Depression is the most devastating mental disorder and one of the leading contributors to the global medical burden. Current antidepressant prescriptions present drawbacks, including treatment resistance, delayed onset of treatment response, and side effects. The rapid and long-lasting antidepressant effect of ketamine has brought hope to treatment-resistant major depressive disorder patients. However, ketamine has undesirable addictive properties and is a drug of abuse. There is an urgent need, therefore, to develop novel pharmacological interventions that could be as effective as ketamine, but without its side effects. Adiponectin, a pleiotropic adipocyte-secreted hormone, has insulin-sensitizing and neurotrophic properties. It can cross the blood-brain barrier and target multiple brain regions where the adiponectin receptors are detected. Emerging evidence has suggested that adiponectin and the adiponectin receptor agonist, AdipoRon, could promote adult neurogenesis, dendritic and spine remodeling, and synaptic plasticity in the hippocampus, resulting in antidepressant effects in adult mice. By summarizing the most recent clinical and animal studies, this review provides a timely insight on how modulating the adiponergic system in the hippocampus could be a potential therapeutic target for an effective and fast-acting antidepressant response.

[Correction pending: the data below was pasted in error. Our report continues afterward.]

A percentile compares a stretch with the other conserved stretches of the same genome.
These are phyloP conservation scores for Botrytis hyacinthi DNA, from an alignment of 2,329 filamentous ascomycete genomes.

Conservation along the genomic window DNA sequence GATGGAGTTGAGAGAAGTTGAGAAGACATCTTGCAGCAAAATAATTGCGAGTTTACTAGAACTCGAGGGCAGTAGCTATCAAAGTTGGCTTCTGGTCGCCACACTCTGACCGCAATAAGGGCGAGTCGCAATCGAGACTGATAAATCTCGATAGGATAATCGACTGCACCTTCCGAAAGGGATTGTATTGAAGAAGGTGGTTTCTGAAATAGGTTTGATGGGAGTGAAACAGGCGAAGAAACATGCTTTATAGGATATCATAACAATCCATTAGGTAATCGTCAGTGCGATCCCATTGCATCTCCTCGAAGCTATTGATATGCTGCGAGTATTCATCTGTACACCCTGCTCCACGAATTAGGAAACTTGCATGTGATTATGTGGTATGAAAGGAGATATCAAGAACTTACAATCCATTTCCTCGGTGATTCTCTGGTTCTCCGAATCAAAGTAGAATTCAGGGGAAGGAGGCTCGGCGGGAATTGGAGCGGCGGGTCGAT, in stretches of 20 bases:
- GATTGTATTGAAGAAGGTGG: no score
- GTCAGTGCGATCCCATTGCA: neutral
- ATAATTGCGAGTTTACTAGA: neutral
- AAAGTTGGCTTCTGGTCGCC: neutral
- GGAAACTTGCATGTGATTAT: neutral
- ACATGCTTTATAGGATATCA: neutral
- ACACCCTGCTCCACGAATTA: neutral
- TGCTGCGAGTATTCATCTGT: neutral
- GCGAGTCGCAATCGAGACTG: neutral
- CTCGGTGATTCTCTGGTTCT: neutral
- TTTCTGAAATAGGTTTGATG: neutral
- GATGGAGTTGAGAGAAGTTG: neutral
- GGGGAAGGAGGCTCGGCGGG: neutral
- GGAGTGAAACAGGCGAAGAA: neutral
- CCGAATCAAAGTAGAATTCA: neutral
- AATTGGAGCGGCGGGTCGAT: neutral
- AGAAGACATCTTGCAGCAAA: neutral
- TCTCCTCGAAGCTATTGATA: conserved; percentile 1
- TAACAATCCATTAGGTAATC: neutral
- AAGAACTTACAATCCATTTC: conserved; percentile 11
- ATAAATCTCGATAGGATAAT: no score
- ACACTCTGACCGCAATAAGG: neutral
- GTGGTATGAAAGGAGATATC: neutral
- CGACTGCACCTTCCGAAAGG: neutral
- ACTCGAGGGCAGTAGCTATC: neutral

- Adiponectin receptors
ASJC Scopus subject areas
- Cellular and Molecular Neuroscience